The site of Daulatpur is located at a distance of about 5 km from the Bhimpur Doraha, on the left side of Dibai - Jahangirabad road. The site is located about 1.5km to the northwest of the village in the midst of agricultural fields and can be reached by a cart-road. It is located at a distance of about 10 km away from the famous OCP site of Lal Qila. It is a flat shallow mound with the thickness of the deposit ranging between 0.50 - 1.5 meters. Gaur (IAR 1984-85: 86-88; Gaur 1995: 215-219) had carried out small-scale excavations at the site. He (Gaur 1995: 215-219) had suggested that the site was a campsite or a seasonal settlement and was a refuge for people living on the banks of Kali Nadi during floods. The excavations at the site revealed structural remains in the form of floors with post-holes, mud clods, pieces of plaster, and fire places. The pottery assemblage according to the excavator is devoid of any Harappan influence and bears close affinity with the pottery from Lal Qila. Apart from that, were also found artefacts such as weights, querns and pestles of stone, beads, terracotta wheels and pottery discs. The site has been tentatively dated between c. 2500 and 1500 BCE by Gaur, based on the similarities in the materials excavated with that of Lal Qila, Atranjikhera and other OCP sites in the region.

The present survey found the morphology of the site to be badly disturbed by agricultural activities with a large part of it converted into agricultural fields. The mounded area measures about 230 m (NS) x 180 m (EW).There is a large water body or lake to the north-west of the settlement, which occupies an area of about 8 bighas (1.28 ha) as per revenue records. According to Gaur (1995: 217), the water body would have been an important source of water for the people in the past. While pottery, brickbats and pebbles were found scattered at the site, no other artefacts or antiquities were noticed. The pottery collected from the site during the survey comprises of sturdy red ware with diagnostic and decorated sherds of medium to coarse fabric representing vessel shapes like jars/ vases, pots, bowls, basins, dishes and fragments of a dish-on-stand.

 DHARAMPUR (28° 08’ 18” N; 78° 16’ 01” E)

Dharampur is a village located about 8 km from Dibai and can be reached by a metalled road and railway as well. In the village (Harijan Mohalla), there is a mound, locally called as Garhi, about 8-9 m high containing a late medieval/colonial period structure that is in a dilapidated state. A mosque, probably of the same period, is at the foot of the mound. On the top of the mound, a very thin scatter of potsherds was noticed. However, in the sections and at the bottom of the mound, potsherds were present. The site has not been reported earlier. Pottery collected from the site belongs to Red Ware category and is represented by rims and body sherds of various vessel shapes like jars, pots, bowls and basins, etc.

 INDOR KHERA (28° 14’ 56” N; 78° 12’ 40” E)

The site of Indor Khera or ancient Indrapura is located about 0.5 km off the Aligarh-Anupshahr road. It is on the right bank of Chhoiya (Nim Nadi). The present day village is located on the top of the mound, measuring 285 m (NS) x 428 m (EW), and rises about 17 min height from the surrounding areas (Menon, et al. 2005; 2008).There are three other small mounds lying in a radius of about 500 to 600 m from the main mound. Archaeologists have known the site since the 1870s, when A C L Carlleyle first investigated it in 1874-75. Carlleyle conducted limited excavations at the site and at three of the adjoining mounds, which he named Kundanpura, Ahirpura and Vaidyapura. He was also able to expose several architectural features and structures and recovered artefacts such as coins, seals, terracotta objects and figurines, bricks of various shapes and sizes, pottery of various shapes (designed, stamped and glazed) as well as the important copper plate inscription belonging to the Gupta period. Based on the datable material (inscribed and numismatic evidence), he tried to devise a rough chronological sequence for the site and also tried to give the dimensions of the site.Carlleyle’s work at the site provided a platform from which later archaeologists could carry out further investigations in the area. The copper plate inscription has also been mentioned by Nevill (1922: 142) and Fuhrer (1891 [1969]: 6) in their respective accounts (Fig. 5).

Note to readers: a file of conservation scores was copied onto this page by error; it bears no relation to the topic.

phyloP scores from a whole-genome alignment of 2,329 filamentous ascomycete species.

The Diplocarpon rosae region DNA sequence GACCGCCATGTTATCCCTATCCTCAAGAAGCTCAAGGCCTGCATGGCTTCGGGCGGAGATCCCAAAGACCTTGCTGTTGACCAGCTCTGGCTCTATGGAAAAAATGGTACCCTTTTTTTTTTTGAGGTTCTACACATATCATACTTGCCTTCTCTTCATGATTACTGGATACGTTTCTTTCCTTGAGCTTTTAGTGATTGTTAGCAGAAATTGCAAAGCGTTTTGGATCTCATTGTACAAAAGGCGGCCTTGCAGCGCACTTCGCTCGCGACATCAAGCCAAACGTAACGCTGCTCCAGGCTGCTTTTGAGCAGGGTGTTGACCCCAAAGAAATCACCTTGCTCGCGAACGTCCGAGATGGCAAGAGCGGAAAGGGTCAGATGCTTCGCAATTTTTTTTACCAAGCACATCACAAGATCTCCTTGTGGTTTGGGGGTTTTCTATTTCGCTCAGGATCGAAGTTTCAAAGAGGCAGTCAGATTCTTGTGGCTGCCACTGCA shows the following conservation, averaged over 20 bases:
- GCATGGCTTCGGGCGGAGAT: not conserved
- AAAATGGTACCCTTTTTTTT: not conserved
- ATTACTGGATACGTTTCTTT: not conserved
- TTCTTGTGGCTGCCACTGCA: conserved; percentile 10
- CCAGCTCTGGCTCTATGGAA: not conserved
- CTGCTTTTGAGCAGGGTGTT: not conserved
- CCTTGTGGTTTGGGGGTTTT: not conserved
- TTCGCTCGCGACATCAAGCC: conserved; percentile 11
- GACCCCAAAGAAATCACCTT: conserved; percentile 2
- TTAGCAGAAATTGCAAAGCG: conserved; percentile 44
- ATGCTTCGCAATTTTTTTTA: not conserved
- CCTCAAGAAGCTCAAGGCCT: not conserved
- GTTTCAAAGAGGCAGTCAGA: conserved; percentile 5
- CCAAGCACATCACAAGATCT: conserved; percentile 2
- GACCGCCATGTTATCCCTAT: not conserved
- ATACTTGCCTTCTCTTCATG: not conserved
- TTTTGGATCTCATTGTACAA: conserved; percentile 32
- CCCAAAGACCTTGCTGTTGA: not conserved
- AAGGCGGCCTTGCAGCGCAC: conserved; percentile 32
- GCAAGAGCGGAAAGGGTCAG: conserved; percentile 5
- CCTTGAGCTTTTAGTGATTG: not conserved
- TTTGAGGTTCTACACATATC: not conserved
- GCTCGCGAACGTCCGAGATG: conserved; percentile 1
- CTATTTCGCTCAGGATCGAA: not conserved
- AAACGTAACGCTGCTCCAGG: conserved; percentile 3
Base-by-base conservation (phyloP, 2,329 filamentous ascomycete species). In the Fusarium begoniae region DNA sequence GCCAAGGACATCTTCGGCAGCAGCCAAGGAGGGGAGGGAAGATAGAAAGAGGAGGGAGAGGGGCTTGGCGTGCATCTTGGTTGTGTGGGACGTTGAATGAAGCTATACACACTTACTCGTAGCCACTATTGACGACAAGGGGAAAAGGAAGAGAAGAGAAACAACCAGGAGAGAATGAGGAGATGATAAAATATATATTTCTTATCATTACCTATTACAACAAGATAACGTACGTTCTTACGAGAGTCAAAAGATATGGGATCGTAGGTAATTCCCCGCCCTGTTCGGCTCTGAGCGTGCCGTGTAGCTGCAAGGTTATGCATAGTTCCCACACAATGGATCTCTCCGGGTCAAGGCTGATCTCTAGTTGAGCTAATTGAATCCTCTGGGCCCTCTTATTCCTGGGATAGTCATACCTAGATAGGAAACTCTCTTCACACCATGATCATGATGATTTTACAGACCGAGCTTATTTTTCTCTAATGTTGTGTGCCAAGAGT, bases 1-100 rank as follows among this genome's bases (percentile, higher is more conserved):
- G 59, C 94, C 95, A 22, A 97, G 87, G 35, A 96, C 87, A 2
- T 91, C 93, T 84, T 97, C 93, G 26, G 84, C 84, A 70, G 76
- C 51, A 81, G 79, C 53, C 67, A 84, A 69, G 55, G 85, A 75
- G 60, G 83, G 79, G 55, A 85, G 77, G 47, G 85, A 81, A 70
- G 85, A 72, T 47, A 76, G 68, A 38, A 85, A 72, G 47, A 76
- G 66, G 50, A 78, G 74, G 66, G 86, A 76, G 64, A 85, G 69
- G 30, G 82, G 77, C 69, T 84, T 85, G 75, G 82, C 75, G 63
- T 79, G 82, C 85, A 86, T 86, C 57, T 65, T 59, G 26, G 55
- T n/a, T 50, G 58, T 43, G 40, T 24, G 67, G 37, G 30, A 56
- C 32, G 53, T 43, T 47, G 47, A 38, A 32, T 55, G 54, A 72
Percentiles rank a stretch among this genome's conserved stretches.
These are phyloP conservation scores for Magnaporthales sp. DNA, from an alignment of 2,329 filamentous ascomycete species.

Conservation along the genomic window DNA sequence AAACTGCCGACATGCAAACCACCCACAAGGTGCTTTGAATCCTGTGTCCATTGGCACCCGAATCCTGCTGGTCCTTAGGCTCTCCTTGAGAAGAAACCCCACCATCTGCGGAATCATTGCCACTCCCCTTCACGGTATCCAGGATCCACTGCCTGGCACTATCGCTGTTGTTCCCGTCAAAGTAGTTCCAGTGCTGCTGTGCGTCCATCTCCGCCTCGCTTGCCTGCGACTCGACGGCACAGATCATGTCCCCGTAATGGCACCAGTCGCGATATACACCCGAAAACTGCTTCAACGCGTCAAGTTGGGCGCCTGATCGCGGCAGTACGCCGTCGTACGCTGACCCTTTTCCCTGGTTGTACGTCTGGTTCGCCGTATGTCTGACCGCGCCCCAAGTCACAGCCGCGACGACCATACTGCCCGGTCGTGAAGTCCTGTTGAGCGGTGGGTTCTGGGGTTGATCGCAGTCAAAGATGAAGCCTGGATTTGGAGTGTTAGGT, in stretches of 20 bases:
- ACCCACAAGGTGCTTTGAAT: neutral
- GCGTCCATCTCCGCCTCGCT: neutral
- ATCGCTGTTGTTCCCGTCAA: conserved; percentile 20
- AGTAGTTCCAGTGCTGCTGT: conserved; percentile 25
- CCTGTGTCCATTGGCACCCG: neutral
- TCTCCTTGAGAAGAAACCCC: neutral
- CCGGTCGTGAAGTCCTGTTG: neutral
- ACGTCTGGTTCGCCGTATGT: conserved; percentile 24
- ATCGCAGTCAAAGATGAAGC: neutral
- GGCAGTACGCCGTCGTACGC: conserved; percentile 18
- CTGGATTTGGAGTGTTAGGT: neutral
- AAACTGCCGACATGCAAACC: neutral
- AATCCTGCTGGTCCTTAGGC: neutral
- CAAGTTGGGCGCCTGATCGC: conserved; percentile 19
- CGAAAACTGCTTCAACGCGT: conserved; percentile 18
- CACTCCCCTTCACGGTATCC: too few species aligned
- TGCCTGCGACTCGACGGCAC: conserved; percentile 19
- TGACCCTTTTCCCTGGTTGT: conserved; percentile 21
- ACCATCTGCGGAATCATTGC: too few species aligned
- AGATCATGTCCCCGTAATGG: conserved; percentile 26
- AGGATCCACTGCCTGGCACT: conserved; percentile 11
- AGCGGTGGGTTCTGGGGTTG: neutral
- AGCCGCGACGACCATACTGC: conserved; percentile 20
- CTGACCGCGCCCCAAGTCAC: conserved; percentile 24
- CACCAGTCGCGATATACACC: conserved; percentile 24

After a hiatus of more than hundred years, the main mound of Indor Khera and a 2 x 2 km area around it was systematically surveyed and documented in 2005-05 (Menon et al. 2005). Following the survey, trial trenches were taken at the site in 2005-06, which gave the stratigraphic profile for a part of the site (Menon et al. 2008). During the subsequent three years, full-scale excavations were undertaken at the site, using vertical and horizontal methods of excavation. The pottery recovered during the excavations includes sherds of Black Slipped Ware, Fine Grey Ware, Painted Grey Ware, Northern Black Polished Ware and Red Ware of different types. The excavations provided valuable information about the nature of the settlement and its occupational history. Based on the ceramics, artefacts and structures recovered during the course of excavations, the occupational sequence at the site has been tentatively dated between c. 1200 BCE and 1200/1300 CE (Menon & Varma 2010). Chakrabarti (2007: 119) also refers to the site of Indor Khera and has largely followed Carlleyle in his discussion. However, at certain points he disagrees with Carlleyle for giving more importance to Indor Khera than Ahar. Out of all the sites in this paper, Indor Khera is the most recently investigated.

 KIRATPUR (28° 10’ 35” N; 78° 09’ 17” E)